UK employers must be aware of the law on preventing illegal working. This is set out in sections 15 to 25 of the Immigration, Asylum and Nationality Act 2006 (the 2006 Act).
Illegal working often results in abusive and exploitative behaviour, the mistreatment of illegal or overstayer migrant workers, tax evasion and poor housing conditions. It can also undercut legitimate businesses and have an adverse impact on the employment of people who are lawfully in the UK and on the UK economy.
Under section 15 of the 2006 Act, an employer may be liable for a civil penalty for employing an individual who does not have the right to undertake the work in question. This could result in:
An employer may establish a statutory excuse against civil liability by carrying out prescribed document checks before any employment begins.
Employer Checking Service
Employers who are reasonably satisfied that the individual has an outstanding application with the Home Office that was made before their previous leave expired or has an outstanding administrative review or appeal against a Home Office decision can get a Positive Verification Notice which confirms their right to work from the Employer Checking Service (https://www.gov.uk/employee-immigration-employment-status)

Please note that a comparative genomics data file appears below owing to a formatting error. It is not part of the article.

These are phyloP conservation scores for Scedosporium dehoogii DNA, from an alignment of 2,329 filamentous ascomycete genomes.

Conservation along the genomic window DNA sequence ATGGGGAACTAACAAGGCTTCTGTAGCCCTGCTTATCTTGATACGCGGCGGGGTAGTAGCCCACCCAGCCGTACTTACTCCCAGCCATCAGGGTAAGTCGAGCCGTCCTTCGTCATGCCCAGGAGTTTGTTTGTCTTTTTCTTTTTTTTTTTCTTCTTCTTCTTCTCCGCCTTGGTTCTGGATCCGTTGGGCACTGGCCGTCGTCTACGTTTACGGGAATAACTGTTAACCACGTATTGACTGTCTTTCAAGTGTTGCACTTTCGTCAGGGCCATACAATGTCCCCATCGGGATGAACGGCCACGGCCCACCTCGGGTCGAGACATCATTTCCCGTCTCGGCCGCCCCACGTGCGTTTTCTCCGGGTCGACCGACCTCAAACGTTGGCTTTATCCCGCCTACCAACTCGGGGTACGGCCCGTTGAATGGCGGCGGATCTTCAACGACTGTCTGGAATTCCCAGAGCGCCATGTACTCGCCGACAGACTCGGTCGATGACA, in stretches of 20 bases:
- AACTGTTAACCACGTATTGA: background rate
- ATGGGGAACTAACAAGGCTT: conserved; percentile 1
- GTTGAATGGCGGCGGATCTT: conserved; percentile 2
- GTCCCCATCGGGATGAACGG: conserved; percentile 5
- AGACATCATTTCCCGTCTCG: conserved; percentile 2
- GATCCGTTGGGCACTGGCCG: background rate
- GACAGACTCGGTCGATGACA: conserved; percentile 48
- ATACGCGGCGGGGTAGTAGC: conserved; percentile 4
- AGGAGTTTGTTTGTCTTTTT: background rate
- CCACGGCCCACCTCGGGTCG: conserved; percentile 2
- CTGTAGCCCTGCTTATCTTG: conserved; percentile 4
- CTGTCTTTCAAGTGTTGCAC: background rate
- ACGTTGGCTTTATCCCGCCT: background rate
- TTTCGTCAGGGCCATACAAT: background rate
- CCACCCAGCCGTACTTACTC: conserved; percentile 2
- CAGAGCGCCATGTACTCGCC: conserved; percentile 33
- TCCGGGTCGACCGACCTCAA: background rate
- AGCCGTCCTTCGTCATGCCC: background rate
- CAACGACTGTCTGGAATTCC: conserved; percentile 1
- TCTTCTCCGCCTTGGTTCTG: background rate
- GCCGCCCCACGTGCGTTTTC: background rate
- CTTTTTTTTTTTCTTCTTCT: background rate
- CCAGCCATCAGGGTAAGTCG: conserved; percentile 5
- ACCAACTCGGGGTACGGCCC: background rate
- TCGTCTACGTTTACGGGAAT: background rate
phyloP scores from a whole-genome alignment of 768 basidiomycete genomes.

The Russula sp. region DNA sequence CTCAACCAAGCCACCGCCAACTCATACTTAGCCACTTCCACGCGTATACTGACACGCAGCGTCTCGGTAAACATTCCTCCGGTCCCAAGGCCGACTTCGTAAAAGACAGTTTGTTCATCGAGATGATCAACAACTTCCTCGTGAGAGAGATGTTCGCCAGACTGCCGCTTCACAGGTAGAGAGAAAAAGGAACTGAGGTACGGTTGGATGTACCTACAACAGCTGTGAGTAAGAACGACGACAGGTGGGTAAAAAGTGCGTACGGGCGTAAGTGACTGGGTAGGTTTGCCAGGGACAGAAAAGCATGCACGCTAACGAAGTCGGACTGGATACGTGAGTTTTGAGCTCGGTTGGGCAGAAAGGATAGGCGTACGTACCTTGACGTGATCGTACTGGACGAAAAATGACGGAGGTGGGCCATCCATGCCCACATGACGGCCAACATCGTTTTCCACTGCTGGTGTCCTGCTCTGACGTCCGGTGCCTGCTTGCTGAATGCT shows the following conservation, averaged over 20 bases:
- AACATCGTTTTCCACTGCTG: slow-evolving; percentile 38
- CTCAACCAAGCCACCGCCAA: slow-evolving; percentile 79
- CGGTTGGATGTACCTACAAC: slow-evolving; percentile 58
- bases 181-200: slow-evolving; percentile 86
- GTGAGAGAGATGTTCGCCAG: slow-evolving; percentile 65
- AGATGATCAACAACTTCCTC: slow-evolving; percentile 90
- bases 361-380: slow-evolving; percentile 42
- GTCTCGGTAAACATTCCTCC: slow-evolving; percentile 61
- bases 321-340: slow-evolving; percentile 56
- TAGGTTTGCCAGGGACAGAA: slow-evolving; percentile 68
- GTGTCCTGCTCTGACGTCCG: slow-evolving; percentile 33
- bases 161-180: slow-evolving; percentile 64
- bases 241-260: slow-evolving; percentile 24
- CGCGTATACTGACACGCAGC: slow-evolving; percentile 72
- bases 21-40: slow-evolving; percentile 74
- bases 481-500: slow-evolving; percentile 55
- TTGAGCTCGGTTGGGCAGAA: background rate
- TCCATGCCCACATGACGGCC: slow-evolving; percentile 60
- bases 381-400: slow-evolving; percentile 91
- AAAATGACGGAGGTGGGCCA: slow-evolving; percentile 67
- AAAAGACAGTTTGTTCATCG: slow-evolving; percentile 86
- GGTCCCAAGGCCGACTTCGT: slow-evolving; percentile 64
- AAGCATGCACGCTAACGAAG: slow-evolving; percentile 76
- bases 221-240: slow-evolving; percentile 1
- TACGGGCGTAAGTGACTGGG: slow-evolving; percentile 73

Under section 21 of the 2006 Act an employer may be prosecuted for the offence of “knowingly employing an illegal worker”. The criminal penalties include:
The statutory excuse of having carried out prescribed document checks before any employment begins is not available where the employer knows that the employment is not permitted.
Our experienced lawyers can help Employers:
We will assist by:
DESCARTES SOLICITORS is recognised as one of the leading multi-practice firms in the UK. Our specialist immigration team works closely employers issued with Civil Penalty notices or being prosecuted for employing or knowingly employing an illegal worker.
For advice and assistance in respect of challenging civil penalty notice, appeals or related criminal defence, please contact our lawyers on 02089953556/08445569901 or e-mail email@example.com.